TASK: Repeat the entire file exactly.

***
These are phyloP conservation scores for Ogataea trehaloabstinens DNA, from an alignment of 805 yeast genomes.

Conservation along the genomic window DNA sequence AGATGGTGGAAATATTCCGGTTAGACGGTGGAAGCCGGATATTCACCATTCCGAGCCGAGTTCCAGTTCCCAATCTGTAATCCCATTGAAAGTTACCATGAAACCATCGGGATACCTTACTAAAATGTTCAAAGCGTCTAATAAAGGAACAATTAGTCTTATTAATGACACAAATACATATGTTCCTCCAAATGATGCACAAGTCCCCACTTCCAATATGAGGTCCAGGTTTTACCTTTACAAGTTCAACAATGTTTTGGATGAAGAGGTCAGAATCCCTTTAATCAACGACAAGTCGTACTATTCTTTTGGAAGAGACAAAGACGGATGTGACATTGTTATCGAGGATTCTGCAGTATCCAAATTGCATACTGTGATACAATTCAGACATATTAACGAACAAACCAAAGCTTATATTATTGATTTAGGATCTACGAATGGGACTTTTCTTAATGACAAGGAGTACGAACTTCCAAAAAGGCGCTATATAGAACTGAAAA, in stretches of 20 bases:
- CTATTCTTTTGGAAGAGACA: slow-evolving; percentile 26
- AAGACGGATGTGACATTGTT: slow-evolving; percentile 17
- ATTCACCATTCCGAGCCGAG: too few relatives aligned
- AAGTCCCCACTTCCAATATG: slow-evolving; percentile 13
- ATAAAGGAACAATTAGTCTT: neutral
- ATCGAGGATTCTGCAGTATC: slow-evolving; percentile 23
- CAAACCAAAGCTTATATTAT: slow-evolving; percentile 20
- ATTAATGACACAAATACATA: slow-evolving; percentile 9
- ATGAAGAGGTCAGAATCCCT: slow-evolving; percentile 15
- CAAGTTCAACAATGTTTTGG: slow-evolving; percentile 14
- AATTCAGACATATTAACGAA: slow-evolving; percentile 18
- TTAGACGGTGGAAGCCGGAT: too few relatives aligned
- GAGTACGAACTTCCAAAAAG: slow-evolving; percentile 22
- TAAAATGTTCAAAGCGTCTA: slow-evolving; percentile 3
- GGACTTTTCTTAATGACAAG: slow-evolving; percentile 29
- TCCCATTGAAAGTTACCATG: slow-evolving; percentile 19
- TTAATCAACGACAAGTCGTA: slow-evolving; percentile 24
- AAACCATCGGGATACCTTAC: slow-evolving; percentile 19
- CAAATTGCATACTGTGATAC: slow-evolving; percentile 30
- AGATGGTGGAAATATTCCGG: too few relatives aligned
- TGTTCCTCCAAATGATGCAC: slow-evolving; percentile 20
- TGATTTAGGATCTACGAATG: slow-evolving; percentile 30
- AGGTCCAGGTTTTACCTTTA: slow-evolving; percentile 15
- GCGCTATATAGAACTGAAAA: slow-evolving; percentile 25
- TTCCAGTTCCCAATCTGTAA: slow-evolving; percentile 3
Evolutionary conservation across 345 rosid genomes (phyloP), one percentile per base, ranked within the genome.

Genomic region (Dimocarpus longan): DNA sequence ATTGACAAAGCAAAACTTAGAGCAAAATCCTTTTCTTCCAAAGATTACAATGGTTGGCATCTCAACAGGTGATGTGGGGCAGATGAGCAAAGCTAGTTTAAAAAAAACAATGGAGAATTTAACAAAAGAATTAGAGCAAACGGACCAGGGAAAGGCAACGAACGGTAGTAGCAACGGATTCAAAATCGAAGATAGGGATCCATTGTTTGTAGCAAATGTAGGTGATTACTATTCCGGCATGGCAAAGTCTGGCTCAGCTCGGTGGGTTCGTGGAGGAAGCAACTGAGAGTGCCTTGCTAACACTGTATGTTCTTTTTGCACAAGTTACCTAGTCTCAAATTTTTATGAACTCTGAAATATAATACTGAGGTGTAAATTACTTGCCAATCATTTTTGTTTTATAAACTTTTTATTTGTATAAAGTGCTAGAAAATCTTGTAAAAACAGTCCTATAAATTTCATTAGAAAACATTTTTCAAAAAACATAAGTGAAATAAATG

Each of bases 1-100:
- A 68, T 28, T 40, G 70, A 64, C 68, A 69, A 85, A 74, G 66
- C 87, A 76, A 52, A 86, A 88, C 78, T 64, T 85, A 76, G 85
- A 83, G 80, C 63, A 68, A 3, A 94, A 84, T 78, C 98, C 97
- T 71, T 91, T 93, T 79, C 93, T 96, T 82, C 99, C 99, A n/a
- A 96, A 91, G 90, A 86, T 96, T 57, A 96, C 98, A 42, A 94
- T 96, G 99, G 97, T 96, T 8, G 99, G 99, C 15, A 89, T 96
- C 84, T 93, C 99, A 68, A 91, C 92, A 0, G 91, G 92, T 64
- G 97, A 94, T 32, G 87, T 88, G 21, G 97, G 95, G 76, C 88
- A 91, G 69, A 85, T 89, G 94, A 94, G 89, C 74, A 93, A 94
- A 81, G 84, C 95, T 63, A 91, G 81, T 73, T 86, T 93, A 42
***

These are phyloP conservation scores for Ogataea trehaloabstinens DNA, from an alignment of 805 yeast genomes.

Conservation along the genomic window DNA sequence AGATGGTGGAAATATTCCGGTTAGACGGTGGAAGCCGGATATTCACCATTCCGAGCCGAGTTCCAGTTCCCAATCTGTAATCCCATTGAAAGTTACCATGAAACCATCGGGATACCTTACTAAAATGTTCAAAGCGTCTAATAAAGGAACAATTAGTCTTATTAATGACACAAATACATATGTTCCTCCAAATGATGCACAAGTCCCCACTTCCAATATGAGGTCCAGGTTTTACCTTTACAAGTTCAACAATGTTTTGGATGAAGAGGTCAGAATCCCTTTAATCAACGACAAGTCGTACTATTCTTTTGGAAGAGACAAAGACGGATGTGACATTGTTATCGAGGATTCTGCAGTATCCAAATTGCATACTGTGATACAATTCAGACATATTAACGAACAAACCAAAGCTTATATTATTGATTTAGGATCTACGAATGGGACTTTTCTTAATGACAAGGAGTACGAACTTCCAAAAAGGCGCTATATAGAACTGAAAA, in stretches of 20 bases:
- CTATTCTTTTGGAAGAGACA: slow-evolving; percentile 26
- AAGACGGATGTGACATTGTT: slow-evolving; percentile 17
- ATTCACCATTCCGAGCCGAG: too few relatives aligned
- AAGTCCCCACTTCCAATATG: slow-evolving; percentile 13
- ATAAAGGAACAATTAGTCTT: neutral
- ATCGAGGATTCTGCAGTATC: slow-evolving; percentile 23
- CAAACCAAAGCTTATATTAT: slow-evolving; percentile 20
- ATTAATGACACAAATACATA: slow-evolving; percentile 9
- ATGAAGAGGTCAGAATCCCT: slow-evolving; percentile 15
- CAAGTTCAACAATGTTTTGG: slow-evolving; percentile 14
- AATTCAGACATATTAACGAA: slow-evolving; percentile 18
- TTAGACGGTGGAAGCCGGAT: too few relatives aligned
- GAGTACGAACTTCCAAAAAG: slow-evolving; percentile 22
- TAAAATGTTCAAAGCGTCTA: slow-evolving; percentile 3
- GGACTTTTCTTAATGACAAG: slow-evolving; percentile 29
- TCCCATTGAAAGTTACCATG: slow-evolving; percentile 19
- TTAATCAACGACAAGTCGTA: slow-evolving; percentile 24
- AAACCATCGGGATACCTTAC: slow-evolving; percentile 19
- CAAATTGCATACTGTGATAC: slow-evolving; percentile 30
- AGATGGTGGAAATATTCCGG: too few relatives aligned
- TGTTCCTCCAAATGATGCAC: slow-evolving; percentile 20
- TGATTTAGGATCTACGAATG: slow-evolving; percentile 30
- AGGTCCAGGTTTTACCTTTA: slow-evolving; percentile 15
- GCGCTATATAGAACTGAAAA: slow-evolving; percentile 25
- TTCCAGTTCCCAATCTGTAA: slow-evolving; percentile 3
Evolutionary conservation across 345 rosid genomes (phyloP), one percentile per base, ranked within the genome.

Genomic region (Dimocarpus longan): DNA sequence ATTGACAAAGCAAAACTTAGAGCAAAATCCTTTTCTTCCAAAGATTACAATGGTTGGCATCTCAACAGGTGATGTGGGGCAGATGAGCAAAGCTAGTTTAAAAAAAACAATGGAGAATTTAACAAAAGAATTAGAGCAAACGGACCAGGGAAAGGCAACGAACGGTAGTAGCAACGGATTCAAAATCGAAGATAGGGATCCATTGTTTGTAGCAAATGTAGGTGATTACTATTCCGGCATGGCAAAGTCTGGCTCAGCTCGGTGGGTTCGTGGAGGAAGCAACTGAGAGTGCCTTGCTAACACTGTATGTTCTTTTTGCACAAGTTACCTAGTCTCAAATTTTTATGAACTCTGAAATATAATACTGAGGTGTAAATTACTTGCCAATCATTTTTGTTTTATAAACTTTTTATTTGTATAAAGTGCTAGAAAATCTTGTAAAAACAGTCCTATAAATTTCATTAGAAAACATTTTTCAAAAAACATAAGTGAAATAAATG

Each of bases 1-100:
- A 68, T 28, T 40, G 70, A 64, C 68, A 69, A 85, A 74, G 66
- C 87, A 76, A 52, A 86, A 88, C 78, T 64, T 85, A 76, G 85
- A 83, G 80, C 63, A 68, A 3, A 94, A 84, T 78, C 98, C 97
- T 71, T 91, T 93, T 79, C 93, T 96, T 82, C 99, C 99, A n/a
- A 96, A 91, G 90, A 86, T 96, T 57, A 96, C 98, A 42, A 94
- T 96, G 99, G 97, T 96, T 8, G 99, G 99, C 15, A 89, T 96
- C 84, T 93, C 99, A 68, A 91, C 92, A 0, G 91, G 92, T 64
- G 97, A 94, T 32, G 87, T 88, G 21, G 97, G 95, G 76, C 88
- A 91, G 69, A 85, T 89, G 94, A 94, G 89, C 74, A 93, A 94
- A 81, G 84, C 95, T 63, A 91, G 81, T 73, T 86, T 93, A 42